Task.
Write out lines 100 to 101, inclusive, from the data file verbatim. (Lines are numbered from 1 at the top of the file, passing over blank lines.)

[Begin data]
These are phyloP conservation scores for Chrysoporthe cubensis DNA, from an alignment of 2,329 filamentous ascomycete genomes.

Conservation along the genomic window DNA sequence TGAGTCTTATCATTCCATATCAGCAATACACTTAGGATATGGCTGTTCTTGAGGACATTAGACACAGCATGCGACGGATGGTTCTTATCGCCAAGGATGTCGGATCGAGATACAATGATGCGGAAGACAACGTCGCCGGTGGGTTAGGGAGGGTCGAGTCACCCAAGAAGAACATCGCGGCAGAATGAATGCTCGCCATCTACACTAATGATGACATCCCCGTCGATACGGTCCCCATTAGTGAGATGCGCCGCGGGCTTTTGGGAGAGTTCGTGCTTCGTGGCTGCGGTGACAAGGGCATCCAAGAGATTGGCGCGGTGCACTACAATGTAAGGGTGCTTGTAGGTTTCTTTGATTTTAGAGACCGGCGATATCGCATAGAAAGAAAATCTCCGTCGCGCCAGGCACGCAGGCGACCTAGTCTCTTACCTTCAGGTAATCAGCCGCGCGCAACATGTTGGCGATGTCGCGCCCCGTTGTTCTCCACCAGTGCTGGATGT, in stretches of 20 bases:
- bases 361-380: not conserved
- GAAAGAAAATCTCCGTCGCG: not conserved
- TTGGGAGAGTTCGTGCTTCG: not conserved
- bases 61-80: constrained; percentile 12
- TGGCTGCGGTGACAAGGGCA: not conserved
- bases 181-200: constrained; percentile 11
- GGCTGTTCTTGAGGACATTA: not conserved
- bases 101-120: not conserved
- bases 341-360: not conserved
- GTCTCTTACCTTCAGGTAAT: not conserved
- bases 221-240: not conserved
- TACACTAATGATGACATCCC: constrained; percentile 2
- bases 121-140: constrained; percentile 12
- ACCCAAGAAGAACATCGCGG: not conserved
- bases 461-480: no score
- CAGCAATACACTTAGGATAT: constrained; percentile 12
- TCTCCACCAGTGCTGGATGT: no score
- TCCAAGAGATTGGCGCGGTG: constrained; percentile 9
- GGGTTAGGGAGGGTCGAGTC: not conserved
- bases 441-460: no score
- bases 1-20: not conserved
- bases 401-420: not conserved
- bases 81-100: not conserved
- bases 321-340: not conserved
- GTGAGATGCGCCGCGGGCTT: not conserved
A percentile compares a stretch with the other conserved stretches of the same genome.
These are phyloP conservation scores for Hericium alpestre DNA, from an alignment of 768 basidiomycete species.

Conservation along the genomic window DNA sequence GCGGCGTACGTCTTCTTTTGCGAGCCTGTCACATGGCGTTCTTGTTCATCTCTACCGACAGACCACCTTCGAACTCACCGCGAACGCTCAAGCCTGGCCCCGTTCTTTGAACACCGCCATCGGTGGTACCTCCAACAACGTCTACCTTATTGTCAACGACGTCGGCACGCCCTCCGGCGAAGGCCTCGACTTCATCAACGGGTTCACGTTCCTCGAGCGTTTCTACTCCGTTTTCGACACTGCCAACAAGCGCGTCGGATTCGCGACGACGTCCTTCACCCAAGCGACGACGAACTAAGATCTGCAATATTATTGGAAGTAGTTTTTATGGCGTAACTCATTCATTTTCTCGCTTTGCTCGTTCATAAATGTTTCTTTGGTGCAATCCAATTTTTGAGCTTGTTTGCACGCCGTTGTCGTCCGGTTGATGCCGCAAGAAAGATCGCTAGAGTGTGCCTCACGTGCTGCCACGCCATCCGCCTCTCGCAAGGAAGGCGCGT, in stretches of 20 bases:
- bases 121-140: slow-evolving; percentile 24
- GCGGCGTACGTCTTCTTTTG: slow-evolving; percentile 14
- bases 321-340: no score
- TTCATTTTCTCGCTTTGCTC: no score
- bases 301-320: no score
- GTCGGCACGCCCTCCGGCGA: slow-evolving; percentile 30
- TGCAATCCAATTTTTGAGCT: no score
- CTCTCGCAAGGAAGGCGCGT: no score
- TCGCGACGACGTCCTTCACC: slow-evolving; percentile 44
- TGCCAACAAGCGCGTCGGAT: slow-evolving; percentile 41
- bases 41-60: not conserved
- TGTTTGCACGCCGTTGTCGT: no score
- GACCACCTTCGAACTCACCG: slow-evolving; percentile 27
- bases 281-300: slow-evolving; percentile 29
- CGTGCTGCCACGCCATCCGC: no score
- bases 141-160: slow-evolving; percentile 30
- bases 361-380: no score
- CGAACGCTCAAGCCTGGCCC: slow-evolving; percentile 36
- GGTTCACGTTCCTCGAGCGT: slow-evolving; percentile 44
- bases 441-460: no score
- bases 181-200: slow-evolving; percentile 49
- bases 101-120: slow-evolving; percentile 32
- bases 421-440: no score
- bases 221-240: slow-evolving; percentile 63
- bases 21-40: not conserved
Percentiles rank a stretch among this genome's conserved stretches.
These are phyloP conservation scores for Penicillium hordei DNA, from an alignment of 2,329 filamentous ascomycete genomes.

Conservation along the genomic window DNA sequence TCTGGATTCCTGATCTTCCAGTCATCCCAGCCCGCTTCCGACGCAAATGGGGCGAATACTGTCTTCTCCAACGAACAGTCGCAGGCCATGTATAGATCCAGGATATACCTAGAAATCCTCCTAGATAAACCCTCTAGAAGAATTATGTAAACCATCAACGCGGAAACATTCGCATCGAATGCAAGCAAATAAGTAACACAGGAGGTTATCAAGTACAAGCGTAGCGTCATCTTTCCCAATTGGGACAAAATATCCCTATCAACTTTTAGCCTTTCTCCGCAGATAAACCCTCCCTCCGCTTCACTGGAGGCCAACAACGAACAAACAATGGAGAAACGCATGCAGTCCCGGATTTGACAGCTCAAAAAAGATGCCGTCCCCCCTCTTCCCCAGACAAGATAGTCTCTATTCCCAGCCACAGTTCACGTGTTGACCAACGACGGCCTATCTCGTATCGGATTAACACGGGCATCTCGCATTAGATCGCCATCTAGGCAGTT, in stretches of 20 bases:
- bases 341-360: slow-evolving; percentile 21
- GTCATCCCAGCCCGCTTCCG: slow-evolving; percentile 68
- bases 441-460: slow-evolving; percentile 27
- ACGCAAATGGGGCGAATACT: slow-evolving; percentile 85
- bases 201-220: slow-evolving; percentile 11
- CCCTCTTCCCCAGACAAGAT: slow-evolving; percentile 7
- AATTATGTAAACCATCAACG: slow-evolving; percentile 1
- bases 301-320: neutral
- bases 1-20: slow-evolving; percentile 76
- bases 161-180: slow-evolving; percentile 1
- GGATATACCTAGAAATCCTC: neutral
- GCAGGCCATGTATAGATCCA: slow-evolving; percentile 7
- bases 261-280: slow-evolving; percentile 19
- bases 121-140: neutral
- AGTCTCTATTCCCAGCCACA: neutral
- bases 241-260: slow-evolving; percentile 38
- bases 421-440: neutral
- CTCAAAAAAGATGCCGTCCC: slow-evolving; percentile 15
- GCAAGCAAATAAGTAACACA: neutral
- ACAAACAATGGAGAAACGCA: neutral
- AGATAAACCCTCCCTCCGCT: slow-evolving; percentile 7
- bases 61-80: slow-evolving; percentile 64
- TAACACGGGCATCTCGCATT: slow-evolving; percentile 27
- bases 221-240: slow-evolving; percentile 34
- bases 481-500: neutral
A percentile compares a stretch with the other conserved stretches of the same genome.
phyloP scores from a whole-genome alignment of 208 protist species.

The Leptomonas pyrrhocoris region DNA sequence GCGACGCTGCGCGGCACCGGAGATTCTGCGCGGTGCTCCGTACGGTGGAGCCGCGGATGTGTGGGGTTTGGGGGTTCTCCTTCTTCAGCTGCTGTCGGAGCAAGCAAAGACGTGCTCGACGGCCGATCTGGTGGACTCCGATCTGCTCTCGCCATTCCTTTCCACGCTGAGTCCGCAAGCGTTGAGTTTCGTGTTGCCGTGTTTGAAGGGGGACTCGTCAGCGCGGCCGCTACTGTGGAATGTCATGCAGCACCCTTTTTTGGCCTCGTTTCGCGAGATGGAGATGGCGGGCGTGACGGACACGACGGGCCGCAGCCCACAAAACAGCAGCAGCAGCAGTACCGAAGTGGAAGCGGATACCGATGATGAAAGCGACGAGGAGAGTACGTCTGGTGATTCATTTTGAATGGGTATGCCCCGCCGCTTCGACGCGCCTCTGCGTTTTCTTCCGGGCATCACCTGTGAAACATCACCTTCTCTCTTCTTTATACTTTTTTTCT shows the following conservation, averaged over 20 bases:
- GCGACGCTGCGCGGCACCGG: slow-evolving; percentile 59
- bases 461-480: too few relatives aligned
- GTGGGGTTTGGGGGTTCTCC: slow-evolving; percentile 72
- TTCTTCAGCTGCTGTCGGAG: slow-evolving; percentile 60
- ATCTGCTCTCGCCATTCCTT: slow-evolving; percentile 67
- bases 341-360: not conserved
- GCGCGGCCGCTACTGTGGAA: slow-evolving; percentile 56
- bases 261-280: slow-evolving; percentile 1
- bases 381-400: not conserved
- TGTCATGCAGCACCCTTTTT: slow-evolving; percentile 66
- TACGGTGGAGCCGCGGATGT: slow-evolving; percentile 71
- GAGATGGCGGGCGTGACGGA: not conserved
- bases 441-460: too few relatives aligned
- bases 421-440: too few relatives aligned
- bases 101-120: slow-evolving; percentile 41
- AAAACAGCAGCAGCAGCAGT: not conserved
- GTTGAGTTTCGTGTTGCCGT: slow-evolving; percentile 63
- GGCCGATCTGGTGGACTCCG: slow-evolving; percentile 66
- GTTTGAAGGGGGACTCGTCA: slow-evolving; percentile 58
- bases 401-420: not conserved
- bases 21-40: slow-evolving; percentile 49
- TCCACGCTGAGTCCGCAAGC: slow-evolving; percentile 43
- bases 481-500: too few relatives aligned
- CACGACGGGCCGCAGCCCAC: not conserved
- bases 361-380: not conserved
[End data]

- bases 421-440: too few relatives aligned
- bases 101-120: slow-evolving; percentile 41